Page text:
To the coffee drinker themselves, they just might not be aware that it may not be appropriate in a more formal set of services. I do not feel it is up to the person who is uncomfortable with it to approach the drinker directly, it should be referred to the minister.

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Hanna March 14, 2013 at 7:59 am

Jesus only multiplied the fish and bread after he as done teaching and his disciples suggested letting the people go into the village to find bread for themselves. Him teaching, and the people eating did not occur at the same time.

I have struggled with this issue myself. I grew up in a traditional church where getting a latte at the church coffee house before service was seen as crass because church is not a baseball game. We come to worship, not to see what we can get out of it. In my current more modern church I have seen worship leaders, on their Sundays off, chewing an apple during the worship service and was very put off by this. But getting coffee in the lobby and drinking it during service is very common place and I’m sure I’ve had water during service before.

So I am very torn on the issue.

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Mary March 14, 2013 at 8:02 am

I grew up Catholic and I can remember my Mom saying no eating, drinking, mints or gum before or during church. Something about abstaining until you receive communion (the wafers and wine). However, I personally have no issue with it and would in fact find it a nice perk to be able to drink my coffee during services. I also agree that formality has to be considered. My DH’s family attends a Church of the Brethren and they frequently have more relaxed services, including a potluck lunch eaten while church services were being conducted, Christmas Eve services in PJ’s, and a more “come as you are” atmosphere.

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susan March 14, 2013 at 8:02 am

I learned the hard way when I was a teenager that an open bag of jelly beans, a wooden pew, and quiet meditation don’t mix. Especially when the beans fall out of the bag. ;)

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Joni March 14, 2013 at 8:03 am

It’s my understanding that the Sermon on the Mount was an all day affair… the loaves and fishes thing was necessitated by Jesus not wanting people to have to travel long distances home and back to eat and possibly miss the second half of the sermon. It wasn’t about snacking. Most church sermons these days are around an hour in length, so I don’t think that coffee is necessary. We have often brought small snacks like Cheerios to keep our kids occupied when they were littler but now that they are all school age they are expected to sit through the sermon (averages 70 – 80 minutes in our denomination) without treats and without any form of entertainment other than a piece of paper and a pencil. They ate breakfast right before we left, they can’t be THAT hungry.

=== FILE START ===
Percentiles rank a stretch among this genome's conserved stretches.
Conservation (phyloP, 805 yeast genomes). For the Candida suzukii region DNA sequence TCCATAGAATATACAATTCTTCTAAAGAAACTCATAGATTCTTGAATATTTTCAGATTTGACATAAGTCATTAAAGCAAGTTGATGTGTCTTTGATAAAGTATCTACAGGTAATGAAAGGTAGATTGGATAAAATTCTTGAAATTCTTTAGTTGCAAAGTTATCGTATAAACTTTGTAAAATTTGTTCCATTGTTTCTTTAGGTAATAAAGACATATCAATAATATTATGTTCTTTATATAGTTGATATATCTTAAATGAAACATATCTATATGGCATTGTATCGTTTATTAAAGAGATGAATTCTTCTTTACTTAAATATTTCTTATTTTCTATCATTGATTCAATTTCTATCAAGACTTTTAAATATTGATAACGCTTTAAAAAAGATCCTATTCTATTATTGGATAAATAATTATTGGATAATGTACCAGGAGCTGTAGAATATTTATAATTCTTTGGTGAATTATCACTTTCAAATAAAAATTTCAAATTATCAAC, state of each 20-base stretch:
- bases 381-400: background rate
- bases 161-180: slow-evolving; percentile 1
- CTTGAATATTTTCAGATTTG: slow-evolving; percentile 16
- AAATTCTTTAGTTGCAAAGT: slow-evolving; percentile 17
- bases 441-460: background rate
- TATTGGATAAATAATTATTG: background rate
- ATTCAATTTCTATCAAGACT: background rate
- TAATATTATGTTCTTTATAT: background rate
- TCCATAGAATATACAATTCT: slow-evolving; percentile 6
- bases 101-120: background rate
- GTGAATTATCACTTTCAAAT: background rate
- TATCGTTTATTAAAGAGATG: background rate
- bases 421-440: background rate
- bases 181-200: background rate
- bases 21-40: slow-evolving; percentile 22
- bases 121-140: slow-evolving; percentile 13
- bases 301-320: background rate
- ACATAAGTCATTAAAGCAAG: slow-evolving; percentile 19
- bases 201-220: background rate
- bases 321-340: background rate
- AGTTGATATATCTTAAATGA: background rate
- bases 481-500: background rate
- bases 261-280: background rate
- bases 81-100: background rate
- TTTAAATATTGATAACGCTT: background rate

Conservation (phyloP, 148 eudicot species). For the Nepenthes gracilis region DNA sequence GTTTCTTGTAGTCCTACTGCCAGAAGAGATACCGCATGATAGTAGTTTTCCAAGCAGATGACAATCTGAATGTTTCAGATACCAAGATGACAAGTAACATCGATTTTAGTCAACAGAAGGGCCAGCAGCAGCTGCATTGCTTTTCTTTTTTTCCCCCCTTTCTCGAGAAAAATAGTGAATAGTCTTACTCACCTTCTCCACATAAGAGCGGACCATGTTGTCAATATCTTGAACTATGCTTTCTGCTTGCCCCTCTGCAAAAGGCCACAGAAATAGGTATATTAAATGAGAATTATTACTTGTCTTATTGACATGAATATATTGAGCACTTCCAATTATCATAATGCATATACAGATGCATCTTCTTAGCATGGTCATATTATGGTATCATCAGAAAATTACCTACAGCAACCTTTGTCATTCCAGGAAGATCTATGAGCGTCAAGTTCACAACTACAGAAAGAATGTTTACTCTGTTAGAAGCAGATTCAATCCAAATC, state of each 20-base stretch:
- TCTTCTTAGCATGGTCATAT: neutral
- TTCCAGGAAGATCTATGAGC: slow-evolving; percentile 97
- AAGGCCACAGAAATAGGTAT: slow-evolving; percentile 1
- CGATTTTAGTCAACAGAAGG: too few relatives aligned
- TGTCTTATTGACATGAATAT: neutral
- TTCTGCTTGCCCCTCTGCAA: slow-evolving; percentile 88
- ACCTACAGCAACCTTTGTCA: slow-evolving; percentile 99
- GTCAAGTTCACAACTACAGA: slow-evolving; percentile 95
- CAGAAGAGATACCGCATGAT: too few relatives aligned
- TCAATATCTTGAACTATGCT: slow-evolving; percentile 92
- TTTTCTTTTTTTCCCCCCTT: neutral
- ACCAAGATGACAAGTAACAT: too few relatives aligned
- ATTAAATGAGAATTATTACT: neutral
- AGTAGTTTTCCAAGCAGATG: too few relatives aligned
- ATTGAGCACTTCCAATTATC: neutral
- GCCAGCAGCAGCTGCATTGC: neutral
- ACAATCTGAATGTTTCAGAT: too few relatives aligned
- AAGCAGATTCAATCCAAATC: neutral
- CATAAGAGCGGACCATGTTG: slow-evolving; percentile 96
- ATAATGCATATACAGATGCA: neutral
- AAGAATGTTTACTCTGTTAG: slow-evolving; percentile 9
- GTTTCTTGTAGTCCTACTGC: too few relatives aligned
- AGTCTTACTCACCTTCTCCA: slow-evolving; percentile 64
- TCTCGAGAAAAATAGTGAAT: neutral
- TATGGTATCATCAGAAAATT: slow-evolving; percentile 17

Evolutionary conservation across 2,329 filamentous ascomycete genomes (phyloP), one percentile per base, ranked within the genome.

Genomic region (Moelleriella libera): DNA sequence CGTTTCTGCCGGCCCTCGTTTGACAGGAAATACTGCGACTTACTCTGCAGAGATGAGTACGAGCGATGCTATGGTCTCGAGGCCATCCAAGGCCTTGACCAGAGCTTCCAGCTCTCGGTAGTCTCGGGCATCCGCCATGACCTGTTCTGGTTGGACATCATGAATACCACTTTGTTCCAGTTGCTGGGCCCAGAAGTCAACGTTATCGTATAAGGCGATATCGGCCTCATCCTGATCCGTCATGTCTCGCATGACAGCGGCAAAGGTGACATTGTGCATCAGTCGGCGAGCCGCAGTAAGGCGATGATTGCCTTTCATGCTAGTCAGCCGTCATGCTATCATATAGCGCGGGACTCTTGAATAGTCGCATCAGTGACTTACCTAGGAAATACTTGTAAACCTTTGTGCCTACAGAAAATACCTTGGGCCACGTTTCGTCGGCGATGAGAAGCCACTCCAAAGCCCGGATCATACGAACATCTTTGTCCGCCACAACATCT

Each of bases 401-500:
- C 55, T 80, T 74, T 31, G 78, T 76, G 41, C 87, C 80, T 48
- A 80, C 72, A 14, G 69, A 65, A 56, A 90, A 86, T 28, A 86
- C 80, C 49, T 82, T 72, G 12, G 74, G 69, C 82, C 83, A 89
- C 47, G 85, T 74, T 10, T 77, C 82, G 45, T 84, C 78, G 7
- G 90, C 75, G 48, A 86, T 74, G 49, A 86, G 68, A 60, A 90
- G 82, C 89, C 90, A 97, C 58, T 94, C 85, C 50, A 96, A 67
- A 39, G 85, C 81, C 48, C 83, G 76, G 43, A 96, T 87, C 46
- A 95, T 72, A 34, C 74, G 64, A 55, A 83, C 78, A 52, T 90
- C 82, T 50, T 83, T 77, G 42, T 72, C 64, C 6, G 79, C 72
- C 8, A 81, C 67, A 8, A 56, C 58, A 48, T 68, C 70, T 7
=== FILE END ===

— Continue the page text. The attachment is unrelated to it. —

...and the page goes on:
My other thought – and this may be way off base – is how does anyone know it’s coffee? It could be anything if it’s in a covered mug.

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Cat March 14, 2013 at 8:06 am

Since people have to be asked to turn off cell phones during mass, sometimes people do need to be reminded about behavior which is appropriate to the faith. The Mass is not just a sermon (homily); the mass is the official worship of the Church and is meant to be prayed, not just sat through quietly like a sermon.
I used to teach at a Catholic high school and had a Jewish teacher who always wanted to sit with me during school masses and chat. She did not understand that this was not the time for us to socialize. I had to explain that, as a Catholic, this was the time we worshipped God and I could not talk to her.
Barring medical issues, this lady just has a different understanding of what is happening. The pastor doesn’t want to risk offending her and is going to allow her to continue to do what is comfortable for her. It’s his call. I’d try to concentrate on what I am doing and ignore the behavior of others.

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another Laura March 14, 2013 at 8:26 am

My church has a “no beverages in the sanctuary” policy, there are signs posted and everything, but when I was pregnant or nursing (and therefore ALWAYS thirsty) I was allowed to take a bottle of water and drink it-it had a lid and I never spilled. I would think a travel mug would also be less likely to spill than an open cup or mug.
I never paid attention to see if other people were drinking anything during the service. I guess I was trying to obey the verse about not looking for slivers in someone else’s eye when there is a log in my own.

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Carol March 14, 2013 at 8:35 am